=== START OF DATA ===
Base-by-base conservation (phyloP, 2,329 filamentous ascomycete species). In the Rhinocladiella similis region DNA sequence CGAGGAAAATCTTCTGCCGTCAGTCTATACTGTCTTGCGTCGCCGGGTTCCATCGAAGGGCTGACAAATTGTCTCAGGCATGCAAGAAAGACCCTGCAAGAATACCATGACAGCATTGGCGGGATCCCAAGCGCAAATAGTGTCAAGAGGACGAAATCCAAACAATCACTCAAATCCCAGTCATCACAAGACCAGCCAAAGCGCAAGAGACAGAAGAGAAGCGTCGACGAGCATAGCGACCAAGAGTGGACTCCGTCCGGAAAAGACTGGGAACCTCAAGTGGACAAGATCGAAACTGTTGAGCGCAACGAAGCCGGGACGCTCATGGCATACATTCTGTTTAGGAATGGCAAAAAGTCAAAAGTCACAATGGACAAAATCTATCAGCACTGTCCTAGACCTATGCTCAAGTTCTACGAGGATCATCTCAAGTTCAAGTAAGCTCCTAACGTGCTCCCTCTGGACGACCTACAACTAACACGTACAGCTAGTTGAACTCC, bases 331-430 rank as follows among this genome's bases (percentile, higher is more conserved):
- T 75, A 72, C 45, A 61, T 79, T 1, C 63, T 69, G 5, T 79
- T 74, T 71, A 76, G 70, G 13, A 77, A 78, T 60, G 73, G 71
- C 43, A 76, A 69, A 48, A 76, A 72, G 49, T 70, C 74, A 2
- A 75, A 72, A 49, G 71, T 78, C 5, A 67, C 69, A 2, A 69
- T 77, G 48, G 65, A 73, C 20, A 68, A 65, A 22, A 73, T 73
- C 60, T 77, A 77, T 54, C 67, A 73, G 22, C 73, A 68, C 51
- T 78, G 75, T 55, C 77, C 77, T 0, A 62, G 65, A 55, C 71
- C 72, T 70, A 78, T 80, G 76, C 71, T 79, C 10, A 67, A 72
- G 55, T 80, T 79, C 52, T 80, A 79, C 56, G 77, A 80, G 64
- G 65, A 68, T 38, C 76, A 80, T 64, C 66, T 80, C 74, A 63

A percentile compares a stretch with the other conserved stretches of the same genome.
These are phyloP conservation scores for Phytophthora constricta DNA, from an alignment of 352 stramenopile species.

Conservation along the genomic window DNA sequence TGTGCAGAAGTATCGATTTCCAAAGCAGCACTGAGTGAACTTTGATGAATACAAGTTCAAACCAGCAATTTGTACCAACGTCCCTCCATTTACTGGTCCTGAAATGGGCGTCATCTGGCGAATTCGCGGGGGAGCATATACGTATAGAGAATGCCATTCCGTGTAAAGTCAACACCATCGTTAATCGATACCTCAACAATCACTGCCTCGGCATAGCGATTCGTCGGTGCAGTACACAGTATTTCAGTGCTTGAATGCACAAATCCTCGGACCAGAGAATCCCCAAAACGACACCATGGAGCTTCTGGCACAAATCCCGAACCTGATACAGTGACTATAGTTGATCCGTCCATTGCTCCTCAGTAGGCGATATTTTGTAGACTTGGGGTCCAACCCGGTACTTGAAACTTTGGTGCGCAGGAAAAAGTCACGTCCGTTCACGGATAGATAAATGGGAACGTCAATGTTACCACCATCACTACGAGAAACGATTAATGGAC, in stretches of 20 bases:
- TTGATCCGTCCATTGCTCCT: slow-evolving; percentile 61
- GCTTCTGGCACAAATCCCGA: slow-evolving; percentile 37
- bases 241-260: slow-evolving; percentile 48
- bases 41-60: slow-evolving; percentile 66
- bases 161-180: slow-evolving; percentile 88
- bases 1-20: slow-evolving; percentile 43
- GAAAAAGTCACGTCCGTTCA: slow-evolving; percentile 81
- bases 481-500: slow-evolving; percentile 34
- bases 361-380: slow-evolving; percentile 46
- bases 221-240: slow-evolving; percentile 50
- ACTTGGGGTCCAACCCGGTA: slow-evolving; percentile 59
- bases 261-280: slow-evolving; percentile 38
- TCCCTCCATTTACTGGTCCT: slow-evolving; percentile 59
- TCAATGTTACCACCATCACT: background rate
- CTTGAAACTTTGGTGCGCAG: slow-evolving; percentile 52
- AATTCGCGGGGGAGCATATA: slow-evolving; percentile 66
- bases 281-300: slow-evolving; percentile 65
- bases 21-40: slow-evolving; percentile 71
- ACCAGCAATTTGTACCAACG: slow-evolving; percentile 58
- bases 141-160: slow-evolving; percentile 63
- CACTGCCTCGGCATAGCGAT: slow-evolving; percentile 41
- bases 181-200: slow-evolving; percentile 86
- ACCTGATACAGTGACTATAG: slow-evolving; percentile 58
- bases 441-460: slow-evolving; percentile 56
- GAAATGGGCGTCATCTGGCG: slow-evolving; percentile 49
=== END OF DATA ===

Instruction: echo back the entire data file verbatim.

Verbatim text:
Base-by-base conservation (phyloP, 2,329 filamentous ascomycete species). In the Rhinocladiella similis region DNA sequence CGAGGAAAATCTTCTGCCGTCAGTCTATACTGTCTTGCGTCGCCGGGTTCCATCGAAGGGCTGACAAATTGTCTCAGGCATGCAAGAAAGACCCTGCAAGAATACCATGACAGCATTGGCGGGATCCCAAGCGCAAATAGTGTCAAGAGGACGAAATCCAAACAATCACTCAAATCCCAGTCATCACAAGACCAGCCAAAGCGCAAGAGACAGAAGAGAAGCGTCGACGAGCATAGCGACCAAGAGTGGACTCCGTCCGGAAAAGACTGGGAACCTCAAGTGGACAAGATCGAAACTGTTGAGCGCAACGAAGCCGGGACGCTCATGGCATACATTCTGTTTAGGAATGGCAAAAAGTCAAAAGTCACAATGGACAAAATCTATCAGCACTGTCCTAGACCTATGCTCAAGTTCTACGAGGATCATCTCAAGTTCAAGTAAGCTCCTAACGTGCTCCCTCTGGACGACCTACAACTAACACGTACAGCTAGTTGAACTCC, bases 331-430 rank as follows among this genome's bases (percentile, higher is more conserved):
- T 75, A 72, C 45, A 61, T 79, T 1, C 63, T 69, G 5, T 79
- T 74, T 71, A 76, G 70, G 13, A 77, A 78, T 60, G 73, G 71
- C 43, A 76, A 69, A 48, A 76, A 72, G 49, T 70, C 74, A 2
- A 75, A 72, A 49, G 71, T 78, C 5, A 67, C 69, A 2, A 69
- T 77, G 48, G 65, A 73, C 20, A 68, A 65, A 22, A 73, T 73
- C 60, T 77, A 77, T 54, C 67, A 73, G 22, C 73, A 68, C 51
- T 78, G 75, T 55, C 77, C 77, T 0, A 62, G 65, A 55, C 71
- C 72, T 70, A 78, T 80, G 76, C 71, T 79, C 10, A 67, A 72
- G 55, T 80, T 79, C 52, T 80, A 79, C 56, G 77, A 80, G 64
- G 65, A 68, T 38, C 76, A 80, T 64, C 66, T 80, C 74, A 63

A percentile compares a stretch with the other conserved stretches of the same genome.
These are phyloP conservation scores for Phytophthora constricta DNA, from an alignment of 352 stramenopile species.

Conservation along the genomic window DNA sequence TGTGCAGAAGTATCGATTTCCAAAGCAGCACTGAGTGAACTTTGATGAATACAAGTTCAAACCAGCAATTTGTACCAACGTCCCTCCATTTACTGGTCCTGAAATGGGCGTCATCTGGCGAATTCGCGGGGGAGCATATACGTATAGAGAATGCCATTCCGTGTAAAGTCAACACCATCGTTAATCGATACCTCAACAATCACTGCCTCGGCATAGCGATTCGTCGGTGCAGTACACAGTATTTCAGTGCTTGAATGCACAAATCCTCGGACCAGAGAATCCCCAAAACGACACCATGGAGCTTCTGGCACAAATCCCGAACCTGATACAGTGACTATAGTTGATCCGTCCATTGCTCCTCAGTAGGCGATATTTTGTAGACTTGGGGTCCAACCCGGTACTTGAAACTTTGGTGCGCAGGAAAAAGTCACGTCCGTTCACGGATAGATAAATGGGAACGTCAATGTTACCACCATCACTACGAGAAACGATTAATGGAC, in stretches of 20 bases:
- TTGATCCGTCCATTGCTCCT: slow-evolving; percentile 61
- GCTTCTGGCACAAATCCCGA: slow-evolving; percentile 37
- bases 241-260: slow-evolving; percentile 48
- bases 41-60: slow-evolving; percentile 66
- bases 161-180: slow-evolving; percentile 88
- bases 1-20: slow-evolving; percentile 43
- GAAAAAGTCACGTCCGTTCA: slow-evolving; percentile 81
- bases 481-500: slow-evolving; percentile 34
- bases 361-380: slow-evolving; percentile 46
- bases 221-240: slow-evolving; percentile 50
- ACTTGGGGTCCAACCCGGTA: slow-evolving; percentile 59
- bases 261-280: slow-evolving; percentile 38
- TCCCTCCATTTACTGGTCCT: slow-evolving; percentile 59
- TCAATGTTACCACCATCACT: background rate
- CTTGAAACTTTGGTGCGCAG: slow-evolving; percentile 52
- AATTCGCGGGGGAGCATATA: slow-evolving; percentile 66
- bases 281-300: slow-evolving; percentile 65
- bases 21-40: slow-evolving; percentile 71
- ACCAGCAATTTGTACCAACG: slow-evolving; percentile 58
- bases 141-160: slow-evolving; percentile 63
- CACTGCCTCGGCATAGCGAT: slow-evolving; percentile 41
- bases 181-200: slow-evolving; percentile 86
- ACCTGATACAGTGACTATAG: slow-evolving; percentile 58
- bases 441-460: slow-evolving; percentile 56
- GAAATGGGCGTCATCTGGCG: slow-evolving; percentile 49